Certifications enable Lehigh Hanson plants to pace new LEED credit

Lehigh Hanson’s Cadman ready mixed plants in Seattle and Bellevue, Wash., along with two sister Hanson Aggregates sites in Phoenix, Ariz., are the first North American operations to earn Concrete Sustainability Council (CSC) Silver level certification. CSC certifies concrete plants at Bronze, Silver, Gold and Platinum levels. They reflect weighted scoring—25 percent intervals up to 100 percent—on management and operations criteria, plus procurement from cement and aggregate sources exhibiting sustainable production practices. 

CSC issues Bronze, Silver, Gold and Platinum certificates, valid for three years and based on plant operating and supply chain factors, including aggregates and cement. Concrete producers begin the certification process by meeting prerequisites in Management, Environment, Social, Economic and Supply Chain categories. The U.S. Green Building Council is among the top authorities recognizing CSC certificates.

“With CSC certified concrete, we are enabling Green Building developers to score in the new LEED Pilot credit Social Equity within the Supply Chain, which is intended to create more equitable, healthier environments for those affected by and involved in the production of materials and products used in a construction project,” says Lehigh Hanson Senior Director of Marketing Lori Tiefenthaler.

“We recently implemented several energy savings measures to further reduce our carbon dioxide emissions and have committed to transparently communicate our CO2 footprint via Environmental Product Declarations,” adds Vice President Environment & Engineering Greg Ronczka. “These measures are important for CSC scoring, which serves to highlight our company’s commitment to environmental sustainability.”

Geneva-based CSC strives to generate a market pull for green concrete by promoting sustainable construction through certified production sites. In December 2020, the U.S. Green Building Council recognized CSC Certification for a LEED Social Equity within the Supply Chain Innovation Credit. Concrete from a CSC certified plant is viewed as more sustainable because it meets the standards set for the following categories: fair business practices and compliance; carbon dioxide emissions reduction; biodiversity promotion; excellence in occupational health & safety; movement toward circularity; using water in a responsible manner; and, enhanced responsibility in the supply chain.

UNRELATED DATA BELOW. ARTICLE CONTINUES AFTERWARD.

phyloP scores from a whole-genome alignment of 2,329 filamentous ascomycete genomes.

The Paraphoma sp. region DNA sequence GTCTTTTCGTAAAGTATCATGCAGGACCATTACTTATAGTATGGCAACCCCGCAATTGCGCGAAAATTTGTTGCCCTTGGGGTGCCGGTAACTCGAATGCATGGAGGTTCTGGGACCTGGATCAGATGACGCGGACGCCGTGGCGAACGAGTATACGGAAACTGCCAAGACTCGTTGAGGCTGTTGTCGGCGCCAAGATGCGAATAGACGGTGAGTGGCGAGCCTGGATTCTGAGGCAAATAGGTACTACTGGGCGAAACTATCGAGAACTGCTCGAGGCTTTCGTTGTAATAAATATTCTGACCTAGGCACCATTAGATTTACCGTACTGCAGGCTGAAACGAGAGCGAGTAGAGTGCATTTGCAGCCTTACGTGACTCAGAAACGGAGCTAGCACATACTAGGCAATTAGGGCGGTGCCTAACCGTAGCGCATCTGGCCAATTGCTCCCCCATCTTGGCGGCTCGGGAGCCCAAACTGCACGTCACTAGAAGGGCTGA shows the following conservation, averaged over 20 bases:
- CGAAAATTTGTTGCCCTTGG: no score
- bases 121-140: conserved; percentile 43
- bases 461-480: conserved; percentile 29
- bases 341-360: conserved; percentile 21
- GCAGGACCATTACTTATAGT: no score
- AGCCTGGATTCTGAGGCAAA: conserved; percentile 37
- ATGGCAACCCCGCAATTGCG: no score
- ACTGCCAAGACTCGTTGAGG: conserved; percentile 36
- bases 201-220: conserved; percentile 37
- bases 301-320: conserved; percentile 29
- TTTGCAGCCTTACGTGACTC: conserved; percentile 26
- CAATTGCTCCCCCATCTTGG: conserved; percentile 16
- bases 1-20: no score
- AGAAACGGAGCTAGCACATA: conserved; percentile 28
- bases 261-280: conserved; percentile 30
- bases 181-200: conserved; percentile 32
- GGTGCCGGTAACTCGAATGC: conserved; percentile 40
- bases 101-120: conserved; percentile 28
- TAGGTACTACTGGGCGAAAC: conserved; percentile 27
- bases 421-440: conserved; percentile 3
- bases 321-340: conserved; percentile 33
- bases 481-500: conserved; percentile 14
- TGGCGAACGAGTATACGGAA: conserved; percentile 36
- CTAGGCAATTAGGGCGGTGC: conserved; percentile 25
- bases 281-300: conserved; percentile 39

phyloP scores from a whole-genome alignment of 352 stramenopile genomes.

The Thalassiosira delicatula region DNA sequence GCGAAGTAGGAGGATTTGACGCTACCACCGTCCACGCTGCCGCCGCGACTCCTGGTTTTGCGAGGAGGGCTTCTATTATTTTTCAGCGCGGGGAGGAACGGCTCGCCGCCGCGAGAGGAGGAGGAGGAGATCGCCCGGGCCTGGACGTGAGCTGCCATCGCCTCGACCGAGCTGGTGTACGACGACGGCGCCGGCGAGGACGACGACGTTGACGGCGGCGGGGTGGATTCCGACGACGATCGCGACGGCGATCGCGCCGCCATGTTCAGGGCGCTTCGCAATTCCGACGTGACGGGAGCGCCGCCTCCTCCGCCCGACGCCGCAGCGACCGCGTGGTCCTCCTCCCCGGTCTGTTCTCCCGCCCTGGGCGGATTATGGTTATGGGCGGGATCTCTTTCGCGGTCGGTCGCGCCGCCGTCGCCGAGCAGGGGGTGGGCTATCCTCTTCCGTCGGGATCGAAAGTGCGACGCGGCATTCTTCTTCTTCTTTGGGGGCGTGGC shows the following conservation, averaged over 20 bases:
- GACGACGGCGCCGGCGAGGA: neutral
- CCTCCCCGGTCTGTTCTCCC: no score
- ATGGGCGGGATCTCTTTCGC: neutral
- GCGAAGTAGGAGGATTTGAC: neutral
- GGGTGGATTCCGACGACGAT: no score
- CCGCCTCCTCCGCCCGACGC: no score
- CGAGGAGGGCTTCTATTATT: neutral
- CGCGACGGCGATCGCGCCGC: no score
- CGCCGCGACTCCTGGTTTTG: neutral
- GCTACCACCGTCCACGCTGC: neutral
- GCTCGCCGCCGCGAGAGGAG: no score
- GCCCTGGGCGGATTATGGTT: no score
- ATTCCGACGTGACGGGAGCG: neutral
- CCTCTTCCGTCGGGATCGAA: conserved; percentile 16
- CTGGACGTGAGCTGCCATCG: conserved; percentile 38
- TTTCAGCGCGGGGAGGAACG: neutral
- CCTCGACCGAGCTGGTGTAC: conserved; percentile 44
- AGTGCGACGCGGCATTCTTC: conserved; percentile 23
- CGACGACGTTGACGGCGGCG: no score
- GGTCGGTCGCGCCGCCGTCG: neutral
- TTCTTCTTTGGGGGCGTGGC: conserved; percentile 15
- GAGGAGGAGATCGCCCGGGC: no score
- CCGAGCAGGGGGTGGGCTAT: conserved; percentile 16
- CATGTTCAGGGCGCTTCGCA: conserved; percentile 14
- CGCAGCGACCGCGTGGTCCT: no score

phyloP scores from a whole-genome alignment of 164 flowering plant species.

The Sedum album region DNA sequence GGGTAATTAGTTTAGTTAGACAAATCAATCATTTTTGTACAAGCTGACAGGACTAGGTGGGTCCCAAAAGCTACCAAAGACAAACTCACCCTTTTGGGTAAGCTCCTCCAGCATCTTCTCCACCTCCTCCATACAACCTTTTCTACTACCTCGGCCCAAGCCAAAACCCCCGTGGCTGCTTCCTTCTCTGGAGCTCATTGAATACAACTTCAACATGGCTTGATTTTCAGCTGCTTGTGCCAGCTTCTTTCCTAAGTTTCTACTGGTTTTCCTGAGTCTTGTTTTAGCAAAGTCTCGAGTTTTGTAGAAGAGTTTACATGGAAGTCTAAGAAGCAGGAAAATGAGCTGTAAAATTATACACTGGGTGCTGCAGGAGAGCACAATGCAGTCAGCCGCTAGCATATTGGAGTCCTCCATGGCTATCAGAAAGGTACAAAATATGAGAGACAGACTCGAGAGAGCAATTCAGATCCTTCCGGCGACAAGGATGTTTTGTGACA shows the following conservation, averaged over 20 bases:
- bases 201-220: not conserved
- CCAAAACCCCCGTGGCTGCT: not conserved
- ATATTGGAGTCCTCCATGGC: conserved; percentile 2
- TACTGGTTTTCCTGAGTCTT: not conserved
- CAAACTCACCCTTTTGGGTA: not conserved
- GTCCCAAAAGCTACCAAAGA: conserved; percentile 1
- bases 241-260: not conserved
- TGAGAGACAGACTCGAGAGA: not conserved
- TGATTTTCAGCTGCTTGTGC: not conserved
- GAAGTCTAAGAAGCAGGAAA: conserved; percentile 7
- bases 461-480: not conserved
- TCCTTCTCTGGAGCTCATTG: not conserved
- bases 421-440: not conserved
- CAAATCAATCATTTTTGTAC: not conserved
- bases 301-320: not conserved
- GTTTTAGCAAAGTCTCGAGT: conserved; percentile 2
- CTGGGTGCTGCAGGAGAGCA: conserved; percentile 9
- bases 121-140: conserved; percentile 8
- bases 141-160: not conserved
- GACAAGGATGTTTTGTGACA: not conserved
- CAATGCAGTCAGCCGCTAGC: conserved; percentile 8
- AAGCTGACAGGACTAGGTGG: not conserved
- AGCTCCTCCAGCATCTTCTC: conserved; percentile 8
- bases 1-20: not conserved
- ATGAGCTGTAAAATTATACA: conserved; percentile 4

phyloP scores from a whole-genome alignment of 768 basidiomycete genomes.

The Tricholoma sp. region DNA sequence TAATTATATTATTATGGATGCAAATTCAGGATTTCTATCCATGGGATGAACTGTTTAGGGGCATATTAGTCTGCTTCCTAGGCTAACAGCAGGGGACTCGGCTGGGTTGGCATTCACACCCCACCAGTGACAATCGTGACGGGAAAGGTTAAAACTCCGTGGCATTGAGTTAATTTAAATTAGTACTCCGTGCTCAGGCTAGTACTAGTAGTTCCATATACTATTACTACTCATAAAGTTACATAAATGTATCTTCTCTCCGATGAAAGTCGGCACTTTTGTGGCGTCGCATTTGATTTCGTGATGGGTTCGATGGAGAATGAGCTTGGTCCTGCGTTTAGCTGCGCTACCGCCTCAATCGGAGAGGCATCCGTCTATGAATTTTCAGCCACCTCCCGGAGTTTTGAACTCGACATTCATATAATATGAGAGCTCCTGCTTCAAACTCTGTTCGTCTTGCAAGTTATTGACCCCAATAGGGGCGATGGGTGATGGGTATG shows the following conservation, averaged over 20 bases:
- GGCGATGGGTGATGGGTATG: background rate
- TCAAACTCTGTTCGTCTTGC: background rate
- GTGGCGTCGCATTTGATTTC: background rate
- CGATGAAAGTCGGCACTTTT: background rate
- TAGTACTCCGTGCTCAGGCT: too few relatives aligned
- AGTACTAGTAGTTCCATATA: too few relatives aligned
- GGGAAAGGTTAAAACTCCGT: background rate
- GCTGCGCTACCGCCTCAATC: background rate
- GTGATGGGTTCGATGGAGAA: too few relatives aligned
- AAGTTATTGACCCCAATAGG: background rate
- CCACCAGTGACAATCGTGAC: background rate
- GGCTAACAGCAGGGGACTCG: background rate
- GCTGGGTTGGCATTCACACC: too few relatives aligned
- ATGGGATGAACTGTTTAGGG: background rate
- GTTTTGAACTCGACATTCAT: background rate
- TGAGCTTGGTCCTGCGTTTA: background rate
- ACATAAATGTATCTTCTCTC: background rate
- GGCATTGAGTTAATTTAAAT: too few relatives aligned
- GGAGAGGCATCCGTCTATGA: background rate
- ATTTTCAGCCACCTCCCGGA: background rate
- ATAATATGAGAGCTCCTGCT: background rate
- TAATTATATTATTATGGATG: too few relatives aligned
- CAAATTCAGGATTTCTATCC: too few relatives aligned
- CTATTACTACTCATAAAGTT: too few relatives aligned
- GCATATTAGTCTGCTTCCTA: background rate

CSC launched in 2016 as a certification system for globally responsible sourcing; co-chair Christian Artelt is the sustainable construction manager for Lehigh Hanson parent, HeidelbergCement AG of Germany.


The Global Cement and Concrete Association, London, and World Economic Forum, Geneva, have launched “Concrete Action for Climate” (CAC), a collaborative platform that will help drive the industry’s journey to carbon neutral concrete by 2050 as part of the Mission Possible Partnership. The CAC initiative, which already represents 40 percent of worldwide stakeholders through the GCCA, will bring together expertise and influence from interests representing the wider built environment, business, civil society, governments, and investors. Participants will help stimulate demand for sustainable materials, and ensure appropriate financing and public policy enabling the sector to reduce its carbon footprint.

“Strong action to improve the sustainability of cement and concrete is already underway, but the industry needs to engage and collaborate with others to help drive collective action towards achieving carbon neutral concrete for the world,” says CAC and Heidelberg Cement Chairman Dr. Dominik von Achten. “[The] launch of the ‘Concrete Action for Climate’ platform is a great example of such collective action. It’s encouraging and exciting to see influential organizations from across the world come together to support the cement and concrete industry on its path to carbon neutrality.”

The work of CAC forms part of the Mission Possible Partnership—a coalition energy producers, energy-intensive industries, equipment providers, finance players and environmental non-governmental organizations—and will follow a four-step approach, bringing together ambitious industry stakeholders to forge a shared vision for the future of concrete. Concurrently, GCCA members are working on a comprehensive roadmap outlining the pathway to net-zero with measurable milestones and a shared commitment to agreed actions.